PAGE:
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Emerald Group Publishing Limited
Copyright © 2006, Emerald Group Publishing Limited
Alignment, for most of us, is a topic limited to the wheels and steering mechanism of our cars. In management, however, it is one of the most important elements that ensures what we are doing actually relates to what we want done. Lack of alignment between managerial goals and Internet activities pushes up costs and results in failed projects. This issue of Internet Research deals with alignment on number of different levels.
Del Aguila-Obra and Padilla-Meléndez’s study of “Organizational factors affecting Internet technology adoption”, in over 280 companies, highlights the ongoing disconnect between management strategy and technology adoption. In addition, they put another nail in the coffin of the “level playing field” Internet myth, finding that while company size may not impact the availability of new technology, it does indeed affect management’s ability to introduce new technology – with small companies ending up behind their larger competitors.
Boudreau and Watson discuss “Internet advertising strategy alignment” and assess how common lack of alignment is amongst multinational organizations. Their study of 20 leading multinational web sites and corresponding Internet advertising strategies also identifies some key factors that may cause misalignment.
In “The changing digital content landscape: an evaluation of e-business model development in European online news and music”, Swatman, Krueger and van der Beek tackle one of the most hotly contested areas of ecommerce today – the distribution of online music. With the slow but steady demise of illegal file-sharing sites, viable business models for content distribution have become paramount. This three-year, in-depth study will give the music industry, file-sharing companies and consumers something to think about in an environment where an alignment of interests is long overdue.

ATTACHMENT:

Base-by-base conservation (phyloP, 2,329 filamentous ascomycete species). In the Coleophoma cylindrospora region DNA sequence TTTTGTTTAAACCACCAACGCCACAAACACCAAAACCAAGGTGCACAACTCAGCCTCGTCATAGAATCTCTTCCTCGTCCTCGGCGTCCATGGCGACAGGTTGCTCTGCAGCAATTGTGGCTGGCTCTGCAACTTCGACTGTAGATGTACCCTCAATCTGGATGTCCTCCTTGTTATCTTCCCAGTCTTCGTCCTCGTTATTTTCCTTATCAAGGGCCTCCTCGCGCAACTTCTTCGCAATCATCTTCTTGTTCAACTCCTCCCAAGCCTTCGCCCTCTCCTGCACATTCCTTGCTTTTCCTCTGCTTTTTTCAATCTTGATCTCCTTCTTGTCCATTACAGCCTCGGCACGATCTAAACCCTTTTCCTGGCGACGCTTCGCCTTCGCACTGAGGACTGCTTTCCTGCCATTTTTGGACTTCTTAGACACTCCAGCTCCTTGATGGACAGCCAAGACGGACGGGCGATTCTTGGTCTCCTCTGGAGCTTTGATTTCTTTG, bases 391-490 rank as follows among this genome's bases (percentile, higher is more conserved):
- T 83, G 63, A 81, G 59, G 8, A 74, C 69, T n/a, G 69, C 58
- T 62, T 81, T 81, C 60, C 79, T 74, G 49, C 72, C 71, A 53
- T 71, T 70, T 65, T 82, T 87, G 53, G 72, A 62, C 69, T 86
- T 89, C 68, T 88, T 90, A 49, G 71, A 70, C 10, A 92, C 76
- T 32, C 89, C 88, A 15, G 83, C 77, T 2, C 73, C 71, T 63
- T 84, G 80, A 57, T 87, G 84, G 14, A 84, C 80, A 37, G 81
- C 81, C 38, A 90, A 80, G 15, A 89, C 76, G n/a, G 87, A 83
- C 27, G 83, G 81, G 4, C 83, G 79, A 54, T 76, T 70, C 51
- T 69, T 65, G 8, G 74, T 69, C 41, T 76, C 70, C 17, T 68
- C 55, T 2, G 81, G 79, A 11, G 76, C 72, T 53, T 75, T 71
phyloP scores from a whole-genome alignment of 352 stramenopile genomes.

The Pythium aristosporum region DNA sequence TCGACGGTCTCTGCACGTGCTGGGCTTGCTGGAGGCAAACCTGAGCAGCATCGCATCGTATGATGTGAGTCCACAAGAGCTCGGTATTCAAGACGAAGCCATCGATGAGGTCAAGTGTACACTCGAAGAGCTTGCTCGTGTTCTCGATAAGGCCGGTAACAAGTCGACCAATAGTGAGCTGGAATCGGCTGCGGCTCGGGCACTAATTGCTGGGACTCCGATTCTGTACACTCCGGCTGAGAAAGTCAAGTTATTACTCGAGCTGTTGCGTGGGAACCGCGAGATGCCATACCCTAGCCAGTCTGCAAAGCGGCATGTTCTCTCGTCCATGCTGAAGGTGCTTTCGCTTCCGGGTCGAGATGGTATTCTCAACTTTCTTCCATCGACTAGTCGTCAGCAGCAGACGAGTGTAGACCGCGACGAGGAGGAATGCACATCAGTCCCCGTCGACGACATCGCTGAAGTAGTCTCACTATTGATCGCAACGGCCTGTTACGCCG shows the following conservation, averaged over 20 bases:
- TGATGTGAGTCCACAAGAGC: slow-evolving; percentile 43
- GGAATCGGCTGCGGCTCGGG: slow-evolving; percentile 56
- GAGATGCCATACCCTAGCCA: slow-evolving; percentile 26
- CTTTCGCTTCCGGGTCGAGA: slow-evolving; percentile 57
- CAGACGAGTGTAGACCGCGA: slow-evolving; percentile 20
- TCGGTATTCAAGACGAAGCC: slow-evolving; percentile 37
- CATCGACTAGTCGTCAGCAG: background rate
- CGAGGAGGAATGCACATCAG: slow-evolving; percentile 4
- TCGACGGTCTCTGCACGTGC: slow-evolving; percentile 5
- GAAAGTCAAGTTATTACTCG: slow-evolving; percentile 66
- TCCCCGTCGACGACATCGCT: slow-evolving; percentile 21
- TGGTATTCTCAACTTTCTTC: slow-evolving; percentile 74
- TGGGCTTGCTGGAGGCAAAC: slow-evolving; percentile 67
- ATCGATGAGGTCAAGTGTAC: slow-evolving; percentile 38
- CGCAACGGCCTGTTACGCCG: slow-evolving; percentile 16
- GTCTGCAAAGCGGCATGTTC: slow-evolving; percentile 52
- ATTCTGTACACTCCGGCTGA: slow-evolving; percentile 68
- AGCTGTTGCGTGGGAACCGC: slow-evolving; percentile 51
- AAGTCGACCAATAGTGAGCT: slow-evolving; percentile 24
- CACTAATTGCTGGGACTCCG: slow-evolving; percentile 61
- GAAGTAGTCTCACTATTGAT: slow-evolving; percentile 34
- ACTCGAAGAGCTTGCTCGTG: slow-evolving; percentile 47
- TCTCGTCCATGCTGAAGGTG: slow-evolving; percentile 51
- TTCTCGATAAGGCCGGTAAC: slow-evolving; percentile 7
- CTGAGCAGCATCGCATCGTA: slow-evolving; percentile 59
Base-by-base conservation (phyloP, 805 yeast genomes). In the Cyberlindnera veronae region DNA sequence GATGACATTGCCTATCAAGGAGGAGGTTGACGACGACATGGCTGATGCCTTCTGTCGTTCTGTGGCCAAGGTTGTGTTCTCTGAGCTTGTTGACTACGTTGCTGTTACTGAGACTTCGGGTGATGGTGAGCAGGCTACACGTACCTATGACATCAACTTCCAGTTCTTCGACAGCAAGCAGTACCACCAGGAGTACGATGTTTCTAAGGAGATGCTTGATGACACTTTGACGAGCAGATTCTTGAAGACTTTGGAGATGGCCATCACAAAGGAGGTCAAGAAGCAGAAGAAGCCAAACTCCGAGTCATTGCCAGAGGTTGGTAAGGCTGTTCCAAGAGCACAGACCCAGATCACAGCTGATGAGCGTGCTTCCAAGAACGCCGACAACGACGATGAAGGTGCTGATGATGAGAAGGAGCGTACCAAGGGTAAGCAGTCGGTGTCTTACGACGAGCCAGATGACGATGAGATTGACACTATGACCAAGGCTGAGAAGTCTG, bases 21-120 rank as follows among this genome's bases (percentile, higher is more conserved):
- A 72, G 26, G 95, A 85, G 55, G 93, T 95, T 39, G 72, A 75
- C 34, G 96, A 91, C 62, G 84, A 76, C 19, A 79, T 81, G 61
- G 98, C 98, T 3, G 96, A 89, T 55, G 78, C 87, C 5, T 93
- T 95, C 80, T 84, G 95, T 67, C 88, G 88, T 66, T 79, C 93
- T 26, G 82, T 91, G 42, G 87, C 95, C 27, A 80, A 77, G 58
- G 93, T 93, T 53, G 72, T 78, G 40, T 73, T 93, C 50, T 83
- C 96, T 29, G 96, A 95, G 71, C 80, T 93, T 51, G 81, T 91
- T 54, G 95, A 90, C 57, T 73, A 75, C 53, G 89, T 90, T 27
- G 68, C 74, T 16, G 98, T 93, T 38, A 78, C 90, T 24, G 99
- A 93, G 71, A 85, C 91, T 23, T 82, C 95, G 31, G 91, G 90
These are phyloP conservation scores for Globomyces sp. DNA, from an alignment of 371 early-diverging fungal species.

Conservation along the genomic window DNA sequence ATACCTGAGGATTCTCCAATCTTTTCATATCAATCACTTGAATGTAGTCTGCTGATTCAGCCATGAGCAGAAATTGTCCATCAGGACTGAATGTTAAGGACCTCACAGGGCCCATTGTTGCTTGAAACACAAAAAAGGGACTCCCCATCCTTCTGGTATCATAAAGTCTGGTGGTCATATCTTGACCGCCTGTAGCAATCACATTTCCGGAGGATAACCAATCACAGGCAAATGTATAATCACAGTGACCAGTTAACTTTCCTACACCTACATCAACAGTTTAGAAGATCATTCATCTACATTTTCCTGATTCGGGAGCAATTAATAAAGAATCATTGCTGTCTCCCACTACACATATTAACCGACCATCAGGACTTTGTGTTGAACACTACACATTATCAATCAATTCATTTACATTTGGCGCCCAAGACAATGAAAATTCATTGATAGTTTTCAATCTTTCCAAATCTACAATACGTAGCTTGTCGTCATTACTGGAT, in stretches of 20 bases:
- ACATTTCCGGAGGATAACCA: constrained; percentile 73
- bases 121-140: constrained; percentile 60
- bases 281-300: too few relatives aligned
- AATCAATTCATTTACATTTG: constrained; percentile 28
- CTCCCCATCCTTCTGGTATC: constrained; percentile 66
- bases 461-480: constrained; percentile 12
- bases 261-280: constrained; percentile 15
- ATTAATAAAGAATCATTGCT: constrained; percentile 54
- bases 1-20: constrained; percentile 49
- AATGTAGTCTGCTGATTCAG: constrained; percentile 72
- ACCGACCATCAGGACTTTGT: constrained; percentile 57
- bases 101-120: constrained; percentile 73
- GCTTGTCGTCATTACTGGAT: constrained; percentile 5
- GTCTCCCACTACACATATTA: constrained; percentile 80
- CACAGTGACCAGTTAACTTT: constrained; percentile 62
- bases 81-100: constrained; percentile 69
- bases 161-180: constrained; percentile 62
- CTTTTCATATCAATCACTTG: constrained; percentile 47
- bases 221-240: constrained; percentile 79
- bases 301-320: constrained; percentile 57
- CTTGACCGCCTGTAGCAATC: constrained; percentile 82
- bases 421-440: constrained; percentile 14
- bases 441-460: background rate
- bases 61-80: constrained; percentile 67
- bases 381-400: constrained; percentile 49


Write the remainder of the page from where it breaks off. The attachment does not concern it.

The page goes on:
Lin, Wu, Liao, and Liu bring us fascinating cross-cultural insights from Taiwan in their analysis “Why are some e-mails forwarded and others not?”. They explore the concept of guanxi – the development of networks of personal connections – that is prevalent in Taiwanese society with its roots in Chinese culture. Their insights into the use of e-mail to build and strengthen guanxi have practical implications in the East and may also prove useful to Western cultures. In guanxi the motivation and emotions of the stakeholders are considered crucial factors and e-mail is viewed as a personal expression to another member of one’s network.
At the other end of the spectrum we have the antithesis of personal e-mail communication – e-mail spam. Moustakas, Ranganathan and Duquenoy provide us with a conceptual overview, typology, and stakeholder analysis of spam, or rather UCE (unsolicited commercial e-mail), in their article “E-mail marketing at the crossroads: a stakeholder analysis of unsolicited commercial e-mail (spam)”.
Also in this issue of Internet Research, Waite gives us a fresh look at banking web sites, this time from the perspective of actual tasks being performed. “Task scenario effects on bank web site expectations” looks at the duality of information-seeking versus transaction tasks and shows how web site quality measures must consider this duality as part of any formal evaluation. In what could be a far-reaching implication, Waite’s study shows that SERVQUAL-based analysis of web sites that does not account for task differentials may produce unreliable results – something that clearly warrants further investigation.
David G. Schwartz